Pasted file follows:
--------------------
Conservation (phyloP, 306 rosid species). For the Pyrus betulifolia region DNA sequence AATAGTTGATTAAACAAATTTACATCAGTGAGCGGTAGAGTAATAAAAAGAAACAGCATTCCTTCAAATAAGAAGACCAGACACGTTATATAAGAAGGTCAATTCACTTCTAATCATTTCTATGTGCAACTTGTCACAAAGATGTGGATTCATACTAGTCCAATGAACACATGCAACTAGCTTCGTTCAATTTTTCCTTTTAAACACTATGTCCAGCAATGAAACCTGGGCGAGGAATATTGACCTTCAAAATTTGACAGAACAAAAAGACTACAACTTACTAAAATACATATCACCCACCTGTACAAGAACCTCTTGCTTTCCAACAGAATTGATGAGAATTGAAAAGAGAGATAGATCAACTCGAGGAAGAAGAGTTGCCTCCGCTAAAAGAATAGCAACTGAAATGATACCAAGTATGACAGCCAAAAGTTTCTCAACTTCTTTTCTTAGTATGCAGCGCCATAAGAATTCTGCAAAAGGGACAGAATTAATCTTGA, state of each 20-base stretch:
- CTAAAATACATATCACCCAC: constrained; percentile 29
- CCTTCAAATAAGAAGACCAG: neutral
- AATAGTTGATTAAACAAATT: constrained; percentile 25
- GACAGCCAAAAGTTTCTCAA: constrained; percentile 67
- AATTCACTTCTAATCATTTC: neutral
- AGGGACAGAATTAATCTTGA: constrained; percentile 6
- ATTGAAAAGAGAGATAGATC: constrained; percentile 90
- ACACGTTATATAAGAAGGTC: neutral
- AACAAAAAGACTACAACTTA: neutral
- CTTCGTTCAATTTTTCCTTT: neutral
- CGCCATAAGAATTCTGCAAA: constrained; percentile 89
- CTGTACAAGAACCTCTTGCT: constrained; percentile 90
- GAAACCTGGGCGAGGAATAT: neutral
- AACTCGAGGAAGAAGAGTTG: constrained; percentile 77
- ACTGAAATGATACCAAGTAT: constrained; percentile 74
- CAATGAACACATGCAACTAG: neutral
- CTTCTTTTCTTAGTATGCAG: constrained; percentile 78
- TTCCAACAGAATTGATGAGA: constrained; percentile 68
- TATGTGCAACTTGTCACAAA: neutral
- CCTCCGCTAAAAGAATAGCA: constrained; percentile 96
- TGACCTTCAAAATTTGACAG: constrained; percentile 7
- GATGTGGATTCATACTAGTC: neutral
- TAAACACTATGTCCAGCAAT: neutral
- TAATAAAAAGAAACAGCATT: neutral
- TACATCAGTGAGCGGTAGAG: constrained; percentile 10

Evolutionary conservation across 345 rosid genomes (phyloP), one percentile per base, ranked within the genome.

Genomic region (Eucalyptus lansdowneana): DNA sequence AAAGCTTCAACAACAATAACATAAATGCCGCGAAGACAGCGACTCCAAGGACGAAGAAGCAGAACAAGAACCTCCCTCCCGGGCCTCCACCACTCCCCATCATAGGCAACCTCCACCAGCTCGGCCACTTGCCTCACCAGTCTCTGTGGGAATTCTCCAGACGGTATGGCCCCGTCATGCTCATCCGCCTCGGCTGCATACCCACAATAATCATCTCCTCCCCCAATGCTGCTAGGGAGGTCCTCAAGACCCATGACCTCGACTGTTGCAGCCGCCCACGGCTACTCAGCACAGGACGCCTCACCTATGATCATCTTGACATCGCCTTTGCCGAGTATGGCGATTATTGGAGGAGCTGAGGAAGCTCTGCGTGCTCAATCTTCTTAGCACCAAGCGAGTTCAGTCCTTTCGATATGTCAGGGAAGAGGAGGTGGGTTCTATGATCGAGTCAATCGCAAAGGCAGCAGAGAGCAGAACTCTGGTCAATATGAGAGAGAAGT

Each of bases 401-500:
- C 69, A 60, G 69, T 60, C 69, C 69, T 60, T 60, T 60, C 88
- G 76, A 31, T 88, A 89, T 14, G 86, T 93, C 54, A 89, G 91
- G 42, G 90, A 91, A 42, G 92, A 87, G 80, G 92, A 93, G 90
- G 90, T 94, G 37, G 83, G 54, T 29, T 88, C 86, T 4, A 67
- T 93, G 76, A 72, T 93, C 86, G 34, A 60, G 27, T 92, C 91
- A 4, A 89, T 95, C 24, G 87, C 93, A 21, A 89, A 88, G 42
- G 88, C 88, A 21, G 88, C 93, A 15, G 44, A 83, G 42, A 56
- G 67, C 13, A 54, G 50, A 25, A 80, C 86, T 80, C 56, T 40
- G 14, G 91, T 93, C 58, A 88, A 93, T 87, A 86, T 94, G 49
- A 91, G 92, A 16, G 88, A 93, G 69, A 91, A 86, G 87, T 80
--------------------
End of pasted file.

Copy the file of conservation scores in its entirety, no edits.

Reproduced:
Conservation (phyloP, 306 rosid species). For the Pyrus betulifolia region DNA sequence AATAGTTGATTAAACAAATTTACATCAGTGAGCGGTAGAGTAATAAAAAGAAACAGCATTCCTTCAAATAAGAAGACCAGACACGTTATATAAGAAGGTCAATTCACTTCTAATCATTTCTATGTGCAACTTGTCACAAAGATGTGGATTCATACTAGTCCAATGAACACATGCAACTAGCTTCGTTCAATTTTTCCTTTTAAACACTATGTCCAGCAATGAAACCTGGGCGAGGAATATTGACCTTCAAAATTTGACAGAACAAAAAGACTACAACTTACTAAAATACATATCACCCACCTGTACAAGAACCTCTTGCTTTCCAACAGAATTGATGAGAATTGAAAAGAGAGATAGATCAACTCGAGGAAGAAGAGTTGCCTCCGCTAAAAGAATAGCAACTGAAATGATACCAAGTATGACAGCCAAAAGTTTCTCAACTTCTTTTCTTAGTATGCAGCGCCATAAGAATTCTGCAAAAGGGACAGAATTAATCTTGA, state of each 20-base stretch:
- CTAAAATACATATCACCCAC: constrained; percentile 29
- CCTTCAAATAAGAAGACCAG: neutral
- AATAGTTGATTAAACAAATT: constrained; percentile 25
- GACAGCCAAAAGTTTCTCAA: constrained; percentile 67
- AATTCACTTCTAATCATTTC: neutral
- AGGGACAGAATTAATCTTGA: constrained; percentile 6
- ATTGAAAAGAGAGATAGATC: constrained; percentile 90
- ACACGTTATATAAGAAGGTC: neutral
- AACAAAAAGACTACAACTTA: neutral
- CTTCGTTCAATTTTTCCTTT: neutral
- CGCCATAAGAATTCTGCAAA: constrained; percentile 89
- CTGTACAAGAACCTCTTGCT: constrained; percentile 90
- GAAACCTGGGCGAGGAATAT: neutral
- AACTCGAGGAAGAAGAGTTG: constrained; percentile 77
- ACTGAAATGATACCAAGTAT: constrained; percentile 74
- CAATGAACACATGCAACTAG: neutral
- CTTCTTTTCTTAGTATGCAG: constrained; percentile 78
- TTCCAACAGAATTGATGAGA: constrained; percentile 68
- TATGTGCAACTTGTCACAAA: neutral
- CCTCCGCTAAAAGAATAGCA: constrained; percentile 96
- TGACCTTCAAAATTTGACAG: constrained; percentile 7
- GATGTGGATTCATACTAGTC: neutral
- TAAACACTATGTCCAGCAAT: neutral
- TAATAAAAAGAAACAGCATT: neutral
- TACATCAGTGAGCGGTAGAG: constrained; percentile 10

Evolutionary conservation across 345 rosid genomes (phyloP), one percentile per base, ranked within the genome.

Genomic region (Eucalyptus lansdowneana): DNA sequence AAAGCTTCAACAACAATAACATAAATGCCGCGAAGACAGCGACTCCAAGGACGAAGAAGCAGAACAAGAACCTCCCTCCCGGGCCTCCACCACTCCCCATCATAGGCAACCTCCACCAGCTCGGCCACTTGCCTCACCAGTCTCTGTGGGAATTCTCCAGACGGTATGGCCCCGTCATGCTCATCCGCCTCGGCTGCATACCCACAATAATCATCTCCTCCCCCAATGCTGCTAGGGAGGTCCTCAAGACCCATGACCTCGACTGTTGCAGCCGCCCACGGCTACTCAGCACAGGACGCCTCACCTATGATCATCTTGACATCGCCTTTGCCGAGTATGGCGATTATTGGAGGAGCTGAGGAAGCTCTGCGTGCTCAATCTTCTTAGCACCAAGCGAGTTCAGTCCTTTCGATATGTCAGGGAAGAGGAGGTGGGTTCTATGATCGAGTCAATCGCAAAGGCAGCAGAGAGCAGAACTCTGGTCAATATGAGAGAGAAGT

Each of bases 401-500:
- C 69, A 60, G 69, T 60, C 69, C 69, T 60, T 60, T 60, C 88
- G 76, A 31, T 88, A 89, T 14, G 86, T 93, C 54, A 89, G 91
- G 42, G 90, A 91, A 42, G 92, A 87, G 80, G 92, A 93, G 90
- G 90, T 94, G 37, G 83, G 54, T 29, T 88, C 86, T 4, A 67
- T 93, G 76, A 72, T 93, C 86, G 34, A 60, G 27, T 92, C 91
- A 4, A 89, T 95, C 24, G 87, C 93, A 21, A 89, A 88, G 42
- G 88, C 88, A 21, G 88, C 93, A 15, G 44, A 83, G 42, A 56
- G 67, C 13, A 54, G 50, A 25, A 80, C 86, T 80, C 56, T 40
- G 14, G 91, T 93, C 58, A 88, A 93, T 87, A 86, T 94, G 49
- A 91, G 92, A 16, G 88, A 93, G 69, A 91, A 86, G 87, T 80